iPhone users have been targeted with mobile malware via MDM (mobile device management)

There are still folks who believe some devices (or even all devices from a particular brand) can’t be infected. For example, some may perceive the venerable iPhone as impregnable.

In this day and age of rampant cybercrime, one can’t afford to think this way. If you’re connecting to the internet, there’s more than likely some sort of vulnerability. Unpatched software, a previously undetected exploit, and tricky social engineering are examples of gateways through which hackers can get at your data and personal information.

 

A long-standing MDM malware campaign

Security researchers at Talos detected a mobile malware campaign that uses open-source MDM (mobile device management) software to attack iPhones. Once in the door, hackers can inject malicious code to steal information such as contact details, photos, the device’s serial number, and the contents of SMS messages. The location of the device can also be determined.

Through logs in the command and control server for the MDM malware, the security researchers were able to ascertain this campaign has been in operation since August of 2015.

It hasn’t been established how the MDM got onto the affected iPhones. Typically, the installation of MDM necessitates the onboarding of additional certificates. It’s unlikely the cybercriminals were able to physically handle the devices and install their malware themselves. Security researchers thus posit the setup was done via sophisticated social engineering.

 

Phishing and social engineering: pervasive threats

Though the number of affected iPhones in this particular malware campaign has been very low, one must stay aware of the various ploys cybercriminals use… and be forward-thinking. Cybercriminals learn from their successes and failures and come back with more potent threats designed to overcome any shortcomings that kept their previous attacks from reaching their true potential.

With the rise of mobile devices, MDM applications are becoming more popular. Organizations are using them to managing their team’s devices, and parents are using them to keep tabs on their children’s mobile and online habits.

The main lessons here are to be especially mindful when granting applications such as MDM heightened permissions, and to stay ever-vigilant about phishing emails and social engineering tactics.

Unsolicited emails containing hyperlinks and attachments should be treated extremely carefully. Phishing emails, fraudulent emails that attempt to make individuals give up personal information and account credentials, are designed to look like they’re from trusted senders. These phishing emails may even contain information in the subject line and body that jive with the target’s line of business, thus making it that much more innocuous-looking and enticing.

When in doubt, always take pause and, if need be, ask your IT department or managed security provider to review a suspicious email. You can also contact the email’s sender directly or log into an appropriate account to help determine if the message/alert is in fact legitimate.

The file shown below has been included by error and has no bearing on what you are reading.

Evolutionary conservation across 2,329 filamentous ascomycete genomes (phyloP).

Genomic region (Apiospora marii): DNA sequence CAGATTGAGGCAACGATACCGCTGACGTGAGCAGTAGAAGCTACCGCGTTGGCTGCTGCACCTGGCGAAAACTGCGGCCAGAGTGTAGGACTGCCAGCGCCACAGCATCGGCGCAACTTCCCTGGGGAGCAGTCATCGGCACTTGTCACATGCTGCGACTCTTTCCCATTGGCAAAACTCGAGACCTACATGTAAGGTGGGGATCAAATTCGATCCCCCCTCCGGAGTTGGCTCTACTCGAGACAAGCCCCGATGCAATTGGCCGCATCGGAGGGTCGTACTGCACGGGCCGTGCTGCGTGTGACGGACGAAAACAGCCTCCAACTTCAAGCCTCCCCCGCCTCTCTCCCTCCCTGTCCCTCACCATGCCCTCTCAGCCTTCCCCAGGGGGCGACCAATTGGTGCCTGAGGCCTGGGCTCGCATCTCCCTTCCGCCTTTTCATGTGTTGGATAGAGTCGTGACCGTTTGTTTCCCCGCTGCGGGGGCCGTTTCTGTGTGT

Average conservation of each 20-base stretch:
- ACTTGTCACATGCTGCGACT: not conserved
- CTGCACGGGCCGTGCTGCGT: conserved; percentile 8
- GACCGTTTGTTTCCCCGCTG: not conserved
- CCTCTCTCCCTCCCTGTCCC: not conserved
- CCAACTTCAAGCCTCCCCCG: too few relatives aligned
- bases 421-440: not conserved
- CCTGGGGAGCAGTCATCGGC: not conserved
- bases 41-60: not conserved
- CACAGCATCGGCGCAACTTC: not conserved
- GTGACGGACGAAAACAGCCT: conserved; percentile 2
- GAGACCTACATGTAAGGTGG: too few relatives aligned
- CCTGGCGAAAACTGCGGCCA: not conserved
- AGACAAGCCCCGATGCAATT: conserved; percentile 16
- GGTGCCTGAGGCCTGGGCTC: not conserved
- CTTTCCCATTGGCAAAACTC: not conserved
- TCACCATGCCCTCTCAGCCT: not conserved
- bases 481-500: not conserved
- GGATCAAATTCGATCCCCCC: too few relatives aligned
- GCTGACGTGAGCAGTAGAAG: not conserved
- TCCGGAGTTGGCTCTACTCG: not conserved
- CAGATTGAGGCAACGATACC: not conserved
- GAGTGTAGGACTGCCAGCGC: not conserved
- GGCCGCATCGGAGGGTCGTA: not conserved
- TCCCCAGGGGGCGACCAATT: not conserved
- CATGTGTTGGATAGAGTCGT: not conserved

Drive-by downloads: malicious code looking for the next passerby

One must also exercise caution on the wild frontiers of the internet. Clicking on the wrong thing can lead to a world of pain. Any click-happy tendencies one harbors must be suppressed.

Malicious or compromised web pages can contain harmful code that’s just looking for victims. A drive-by download is an inadvertent download of such code. This can happen surreptitiously after you click on a link in a bogus email or social media post and visit the malicious site.

These drive-by downloads take advantage of exploits in your browser or operating system.

Sometimes, in order to have a higher chance of infection, the page will contain a veritable cocktail of code targeting a spectrum of exploits.

Staying away from risky web destinations (such as file-sharing sites) and keeping your apps and OS patched and up-to-date are two ways to keep safe from these threats.

 

Layered security and managed services

With so many threats out in the digital world, it can be overwhelming to keep up with it all. It’s an arms race, with malware authors trying to up the ante with their tactics and code in a continuing quest to extend their operations past the security industry’s reach.

Layering your security is a good strategy to make it hard for threats to get through your defenses.

For businesses who lack a dedicated IT security staff and need to stay concentrated on their business, an MSP (managed service provider) can offer security as a managed service.

A managed service is an aspect of an organization’s IT that’s completely managed by a third party. Because the managed service provider has the full responsibility of the day-to-day operation and maintenance of that service, the business can better keep its staff’s focus on their core mission.

Contact InCare today at 205-277-CARE or fill out the form below for a free managed security consultation.

 

InCare is an industry-recognized MSP and IT company providing computer networking and security services. We’re headquartered in Birmingham, AL, with offices in Montgomery, AL and Jackson, MS.

 

 

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